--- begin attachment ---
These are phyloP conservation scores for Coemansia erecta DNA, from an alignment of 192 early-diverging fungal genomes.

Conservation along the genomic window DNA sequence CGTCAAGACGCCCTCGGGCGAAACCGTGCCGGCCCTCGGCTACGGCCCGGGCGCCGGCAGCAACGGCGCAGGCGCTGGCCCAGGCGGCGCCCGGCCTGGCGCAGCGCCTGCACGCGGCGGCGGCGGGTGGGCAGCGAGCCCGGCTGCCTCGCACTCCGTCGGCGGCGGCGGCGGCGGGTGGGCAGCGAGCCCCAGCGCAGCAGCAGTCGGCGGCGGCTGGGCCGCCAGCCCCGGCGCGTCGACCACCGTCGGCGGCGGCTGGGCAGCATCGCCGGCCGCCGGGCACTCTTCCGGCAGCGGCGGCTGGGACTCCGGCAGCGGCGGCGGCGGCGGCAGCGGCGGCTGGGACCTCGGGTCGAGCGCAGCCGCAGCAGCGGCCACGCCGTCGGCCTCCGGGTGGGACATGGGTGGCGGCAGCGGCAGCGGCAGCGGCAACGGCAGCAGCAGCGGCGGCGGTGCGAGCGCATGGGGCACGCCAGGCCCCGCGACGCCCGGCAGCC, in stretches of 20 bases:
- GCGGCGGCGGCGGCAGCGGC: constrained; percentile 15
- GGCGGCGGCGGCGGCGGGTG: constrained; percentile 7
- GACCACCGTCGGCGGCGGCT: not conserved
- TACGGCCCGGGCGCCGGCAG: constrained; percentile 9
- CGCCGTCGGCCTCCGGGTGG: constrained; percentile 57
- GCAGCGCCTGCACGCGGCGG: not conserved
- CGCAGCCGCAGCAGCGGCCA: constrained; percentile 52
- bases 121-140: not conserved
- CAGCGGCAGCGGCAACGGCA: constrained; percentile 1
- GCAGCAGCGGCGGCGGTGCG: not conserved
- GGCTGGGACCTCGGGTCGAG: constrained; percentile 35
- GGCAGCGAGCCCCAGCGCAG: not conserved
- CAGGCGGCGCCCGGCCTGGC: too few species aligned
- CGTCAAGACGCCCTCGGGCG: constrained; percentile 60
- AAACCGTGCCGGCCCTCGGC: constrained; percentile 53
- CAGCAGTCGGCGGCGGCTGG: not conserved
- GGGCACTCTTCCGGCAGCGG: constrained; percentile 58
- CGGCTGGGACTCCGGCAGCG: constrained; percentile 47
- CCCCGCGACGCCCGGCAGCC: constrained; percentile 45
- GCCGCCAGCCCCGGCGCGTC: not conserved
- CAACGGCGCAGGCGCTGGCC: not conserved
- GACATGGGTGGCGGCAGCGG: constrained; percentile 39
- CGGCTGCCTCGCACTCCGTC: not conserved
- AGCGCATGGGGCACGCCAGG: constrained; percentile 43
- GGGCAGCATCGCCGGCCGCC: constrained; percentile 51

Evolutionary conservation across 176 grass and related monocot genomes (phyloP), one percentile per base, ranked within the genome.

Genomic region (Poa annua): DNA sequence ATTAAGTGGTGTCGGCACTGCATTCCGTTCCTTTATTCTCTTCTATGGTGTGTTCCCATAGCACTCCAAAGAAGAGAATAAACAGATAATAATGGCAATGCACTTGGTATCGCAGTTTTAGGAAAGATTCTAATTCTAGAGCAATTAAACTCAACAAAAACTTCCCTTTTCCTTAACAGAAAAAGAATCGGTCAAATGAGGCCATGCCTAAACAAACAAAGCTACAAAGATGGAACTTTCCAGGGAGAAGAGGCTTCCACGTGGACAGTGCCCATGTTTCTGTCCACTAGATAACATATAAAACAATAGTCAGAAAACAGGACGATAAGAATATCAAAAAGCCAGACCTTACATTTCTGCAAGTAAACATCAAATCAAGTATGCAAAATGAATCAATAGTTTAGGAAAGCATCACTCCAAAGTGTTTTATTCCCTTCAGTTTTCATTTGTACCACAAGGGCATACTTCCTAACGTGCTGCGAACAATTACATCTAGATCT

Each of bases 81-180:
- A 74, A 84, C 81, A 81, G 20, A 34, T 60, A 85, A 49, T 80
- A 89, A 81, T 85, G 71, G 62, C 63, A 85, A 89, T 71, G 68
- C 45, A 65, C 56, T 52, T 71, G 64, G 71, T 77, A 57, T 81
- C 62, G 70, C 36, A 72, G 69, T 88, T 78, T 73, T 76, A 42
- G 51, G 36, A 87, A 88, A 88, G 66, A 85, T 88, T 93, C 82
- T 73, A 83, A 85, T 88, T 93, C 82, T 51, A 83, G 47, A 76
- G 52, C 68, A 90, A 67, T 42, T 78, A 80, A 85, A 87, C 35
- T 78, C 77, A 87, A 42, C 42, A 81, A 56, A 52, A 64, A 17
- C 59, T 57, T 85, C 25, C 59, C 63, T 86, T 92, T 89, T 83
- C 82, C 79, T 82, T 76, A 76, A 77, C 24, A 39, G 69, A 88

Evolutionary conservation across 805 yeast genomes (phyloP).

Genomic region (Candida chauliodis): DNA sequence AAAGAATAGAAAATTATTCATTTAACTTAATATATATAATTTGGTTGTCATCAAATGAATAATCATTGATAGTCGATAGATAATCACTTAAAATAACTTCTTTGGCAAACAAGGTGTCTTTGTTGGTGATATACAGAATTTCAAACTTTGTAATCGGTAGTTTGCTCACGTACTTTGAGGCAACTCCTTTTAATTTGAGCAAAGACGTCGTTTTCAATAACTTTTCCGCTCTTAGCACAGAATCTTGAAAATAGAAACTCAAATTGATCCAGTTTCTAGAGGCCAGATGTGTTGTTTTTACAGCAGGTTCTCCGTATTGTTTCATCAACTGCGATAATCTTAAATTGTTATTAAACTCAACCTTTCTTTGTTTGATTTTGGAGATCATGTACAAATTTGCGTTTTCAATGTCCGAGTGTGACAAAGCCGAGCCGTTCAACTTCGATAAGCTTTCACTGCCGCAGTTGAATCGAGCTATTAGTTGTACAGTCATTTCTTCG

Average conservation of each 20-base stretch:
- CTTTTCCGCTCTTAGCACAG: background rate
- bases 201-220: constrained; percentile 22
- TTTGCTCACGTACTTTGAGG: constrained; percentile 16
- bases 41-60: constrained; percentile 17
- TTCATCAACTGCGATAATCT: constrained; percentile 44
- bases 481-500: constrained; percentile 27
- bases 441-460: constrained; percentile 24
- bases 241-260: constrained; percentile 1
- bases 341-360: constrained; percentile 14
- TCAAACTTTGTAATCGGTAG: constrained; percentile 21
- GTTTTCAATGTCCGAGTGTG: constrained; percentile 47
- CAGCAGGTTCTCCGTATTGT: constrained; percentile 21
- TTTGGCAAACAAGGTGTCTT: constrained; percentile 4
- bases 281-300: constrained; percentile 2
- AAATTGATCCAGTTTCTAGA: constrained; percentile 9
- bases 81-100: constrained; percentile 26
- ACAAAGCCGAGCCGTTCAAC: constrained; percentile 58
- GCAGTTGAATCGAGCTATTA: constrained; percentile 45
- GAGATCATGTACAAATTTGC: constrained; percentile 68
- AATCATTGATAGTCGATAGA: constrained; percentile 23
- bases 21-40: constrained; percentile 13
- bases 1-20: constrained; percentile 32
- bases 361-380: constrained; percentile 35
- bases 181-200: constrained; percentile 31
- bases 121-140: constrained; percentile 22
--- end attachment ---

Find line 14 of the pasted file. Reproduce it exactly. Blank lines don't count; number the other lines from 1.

- GGCAGCGAGCCCCAGCGCAG: not conserved